My Lords, London has good hostel provision to meet the current needs of the homeless, and a range of services is provided to help rough sleepers off the streets. We are continuing to improve the quality of hostels, with investment nationally of £42.5 million under the homelessness change programme.
Bearing in mind what my noble friend has just said, why is the number of people sleeping rough on the streets of London likely to rise this year to record levels at Christmas? If one of the reasons is that many of them do not want to accept the accommodation being provided, why is that the case and what are we going to do about it? I raise this as a former Minister for Housing who, some 25 years ago, started, rightly or wrongly, the grants for rough sleepers. Nearly 50 years ago, almost to the day, I was one of those who set up Crisis at Christmas—now called Crisis—which all goes to show that 50 years can be a short time in politics.
My Lords, I pay tribute to my noble friend for his long-standing interest in, and efforts to combat, rough sleeping. I think that I can be quite confident in saying to your Lordships that none of us wants anyone to end up on the streets. Our first priority in government is prevention, and we have invested £470 million on measures to prevent people ending up on the streets. However, in the sad event that prevention does not work, we need to ensure that those who do end up on the street are supported and moved off them as quickly as possible. That is what we are doing. We have provided £34 million to the GLA, which is using some of that money to fund the No Second Night Out campaign. I am pleased to report to noble Lords that 75% of first-time rough sleepers last year did not spend another night on the streets. Rough sleeping is increasing but we are getting people off the streets more quickly.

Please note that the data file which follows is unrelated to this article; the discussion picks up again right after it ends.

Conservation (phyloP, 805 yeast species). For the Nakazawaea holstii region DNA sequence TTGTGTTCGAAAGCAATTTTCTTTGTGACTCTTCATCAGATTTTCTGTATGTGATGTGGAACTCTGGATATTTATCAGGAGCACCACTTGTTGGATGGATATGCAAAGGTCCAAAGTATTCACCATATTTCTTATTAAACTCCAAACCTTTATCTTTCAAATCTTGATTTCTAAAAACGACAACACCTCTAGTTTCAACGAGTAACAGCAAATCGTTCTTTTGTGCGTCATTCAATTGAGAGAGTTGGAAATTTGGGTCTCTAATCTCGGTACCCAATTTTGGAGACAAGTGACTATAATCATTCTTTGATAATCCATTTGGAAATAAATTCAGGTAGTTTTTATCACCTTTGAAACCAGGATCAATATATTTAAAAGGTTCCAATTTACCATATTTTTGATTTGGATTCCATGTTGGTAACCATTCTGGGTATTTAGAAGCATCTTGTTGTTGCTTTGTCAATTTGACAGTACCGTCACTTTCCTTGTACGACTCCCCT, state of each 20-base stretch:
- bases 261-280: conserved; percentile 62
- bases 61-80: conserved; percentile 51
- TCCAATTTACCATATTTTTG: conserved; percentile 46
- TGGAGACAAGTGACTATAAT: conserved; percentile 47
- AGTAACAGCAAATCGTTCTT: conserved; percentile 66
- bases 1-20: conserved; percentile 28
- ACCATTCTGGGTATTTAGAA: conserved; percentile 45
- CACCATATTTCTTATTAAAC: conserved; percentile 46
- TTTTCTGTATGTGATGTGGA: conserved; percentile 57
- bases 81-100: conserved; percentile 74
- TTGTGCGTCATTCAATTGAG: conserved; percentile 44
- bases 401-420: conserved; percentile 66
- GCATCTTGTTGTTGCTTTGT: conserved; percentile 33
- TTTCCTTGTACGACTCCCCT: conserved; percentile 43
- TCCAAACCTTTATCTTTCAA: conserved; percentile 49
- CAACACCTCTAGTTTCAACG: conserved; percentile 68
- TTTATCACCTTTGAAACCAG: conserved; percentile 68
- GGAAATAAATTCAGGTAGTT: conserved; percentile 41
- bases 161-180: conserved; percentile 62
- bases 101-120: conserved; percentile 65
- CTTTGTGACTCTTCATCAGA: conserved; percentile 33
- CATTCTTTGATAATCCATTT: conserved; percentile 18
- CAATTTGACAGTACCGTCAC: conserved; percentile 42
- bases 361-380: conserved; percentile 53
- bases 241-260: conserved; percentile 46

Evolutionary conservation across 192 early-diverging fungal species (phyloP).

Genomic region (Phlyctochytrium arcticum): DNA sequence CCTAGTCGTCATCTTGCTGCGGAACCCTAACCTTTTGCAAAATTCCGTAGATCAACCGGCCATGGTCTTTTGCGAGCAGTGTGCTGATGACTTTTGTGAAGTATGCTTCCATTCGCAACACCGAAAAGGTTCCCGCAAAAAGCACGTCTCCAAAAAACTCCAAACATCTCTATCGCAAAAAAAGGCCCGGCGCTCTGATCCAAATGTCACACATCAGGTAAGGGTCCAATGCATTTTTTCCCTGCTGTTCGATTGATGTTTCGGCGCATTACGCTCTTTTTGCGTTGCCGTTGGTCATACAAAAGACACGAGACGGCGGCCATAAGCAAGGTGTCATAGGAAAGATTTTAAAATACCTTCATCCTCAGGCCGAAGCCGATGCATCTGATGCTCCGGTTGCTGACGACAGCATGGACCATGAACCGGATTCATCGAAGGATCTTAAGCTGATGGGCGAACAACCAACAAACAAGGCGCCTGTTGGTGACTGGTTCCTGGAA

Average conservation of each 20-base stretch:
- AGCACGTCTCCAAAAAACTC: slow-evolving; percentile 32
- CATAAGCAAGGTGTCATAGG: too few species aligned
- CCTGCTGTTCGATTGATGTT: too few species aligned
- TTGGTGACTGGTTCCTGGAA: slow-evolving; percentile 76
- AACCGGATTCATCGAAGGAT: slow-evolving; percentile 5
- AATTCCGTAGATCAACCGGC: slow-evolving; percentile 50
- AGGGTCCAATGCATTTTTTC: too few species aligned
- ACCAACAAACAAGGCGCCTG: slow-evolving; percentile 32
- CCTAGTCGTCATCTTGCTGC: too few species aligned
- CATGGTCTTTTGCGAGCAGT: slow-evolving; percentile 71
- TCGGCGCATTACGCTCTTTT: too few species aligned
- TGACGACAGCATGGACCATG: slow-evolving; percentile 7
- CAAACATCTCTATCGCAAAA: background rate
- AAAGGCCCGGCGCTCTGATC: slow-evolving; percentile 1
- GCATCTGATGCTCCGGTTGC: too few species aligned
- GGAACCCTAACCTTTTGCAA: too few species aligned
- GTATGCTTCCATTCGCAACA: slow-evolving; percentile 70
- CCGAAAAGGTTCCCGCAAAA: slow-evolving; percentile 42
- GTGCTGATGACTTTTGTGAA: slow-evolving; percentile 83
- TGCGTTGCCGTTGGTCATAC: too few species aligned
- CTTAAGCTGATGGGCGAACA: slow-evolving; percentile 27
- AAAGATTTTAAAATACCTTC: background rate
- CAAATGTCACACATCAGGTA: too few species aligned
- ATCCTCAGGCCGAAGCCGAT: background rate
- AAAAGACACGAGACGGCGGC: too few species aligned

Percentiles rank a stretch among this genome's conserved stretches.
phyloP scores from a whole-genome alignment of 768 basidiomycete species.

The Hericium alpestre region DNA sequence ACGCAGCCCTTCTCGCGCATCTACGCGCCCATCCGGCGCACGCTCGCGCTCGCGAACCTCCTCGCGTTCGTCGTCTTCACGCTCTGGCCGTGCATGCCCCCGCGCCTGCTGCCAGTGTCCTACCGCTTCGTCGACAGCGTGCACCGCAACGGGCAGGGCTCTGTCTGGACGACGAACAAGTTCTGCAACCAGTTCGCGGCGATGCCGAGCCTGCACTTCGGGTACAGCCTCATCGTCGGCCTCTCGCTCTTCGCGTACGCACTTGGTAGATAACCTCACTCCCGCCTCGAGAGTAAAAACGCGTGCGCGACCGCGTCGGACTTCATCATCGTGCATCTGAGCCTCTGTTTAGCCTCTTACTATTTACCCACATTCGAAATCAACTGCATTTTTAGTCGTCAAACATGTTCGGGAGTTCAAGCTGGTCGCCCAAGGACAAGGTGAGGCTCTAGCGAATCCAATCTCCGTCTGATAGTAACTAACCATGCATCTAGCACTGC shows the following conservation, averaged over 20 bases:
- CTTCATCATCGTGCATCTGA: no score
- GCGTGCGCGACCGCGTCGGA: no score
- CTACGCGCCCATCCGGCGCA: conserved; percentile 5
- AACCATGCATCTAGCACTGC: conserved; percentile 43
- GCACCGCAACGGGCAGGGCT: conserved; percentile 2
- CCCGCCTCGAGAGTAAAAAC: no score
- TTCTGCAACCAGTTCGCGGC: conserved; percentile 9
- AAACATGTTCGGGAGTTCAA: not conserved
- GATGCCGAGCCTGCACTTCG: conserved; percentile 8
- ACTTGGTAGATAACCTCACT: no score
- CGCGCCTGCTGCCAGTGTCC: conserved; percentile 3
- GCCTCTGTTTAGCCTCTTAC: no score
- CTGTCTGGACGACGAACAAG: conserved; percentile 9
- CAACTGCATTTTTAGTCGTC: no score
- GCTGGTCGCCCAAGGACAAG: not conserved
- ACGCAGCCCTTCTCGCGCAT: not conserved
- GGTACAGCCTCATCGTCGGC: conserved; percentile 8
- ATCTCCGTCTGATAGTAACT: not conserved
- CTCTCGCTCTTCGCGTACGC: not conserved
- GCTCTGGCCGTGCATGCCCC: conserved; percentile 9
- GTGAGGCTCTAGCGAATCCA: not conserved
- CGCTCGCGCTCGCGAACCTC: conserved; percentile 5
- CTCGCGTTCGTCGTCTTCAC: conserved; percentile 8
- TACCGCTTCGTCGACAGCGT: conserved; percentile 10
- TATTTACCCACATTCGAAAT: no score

As another former Minister for Housing, I remind the Minister that, by 2005, the previous Government had virtually eliminated the problem of children and families living in hostel accommodation. The situation has deteriorated since then. I am not casting any blame but I have a suggestion. I know that the lady I am about to mention is incredibly busy but, when the Minister goes back to the department, could she commission Louise Casey—who set up the original system in the early part of the previous decade that brought about that result in 2005—to take a few minutes off from dealing with troubled families to have a look at what has gone wrong and why we have ended up with children back in hostels? It is quite unacceptable and totally unnecessary.
I am interested in what the noble Lord says, but the information that I have contradicts some of the points that he makes. The most recent statistics that we have show that the number of local authorities accepting families as homeless is going down. There has also been a drop in the number of families in bed and breakfast accommodation for more than six weeks, which the noble Lord will know is the statutory limit for any family to stay in a B&B. Overall, because of the money that we are investing in prevention, which I spoke about earlier, the time that families spend in temporary accommodation has reduced from 20 months at the start of 2010 to 13 months now.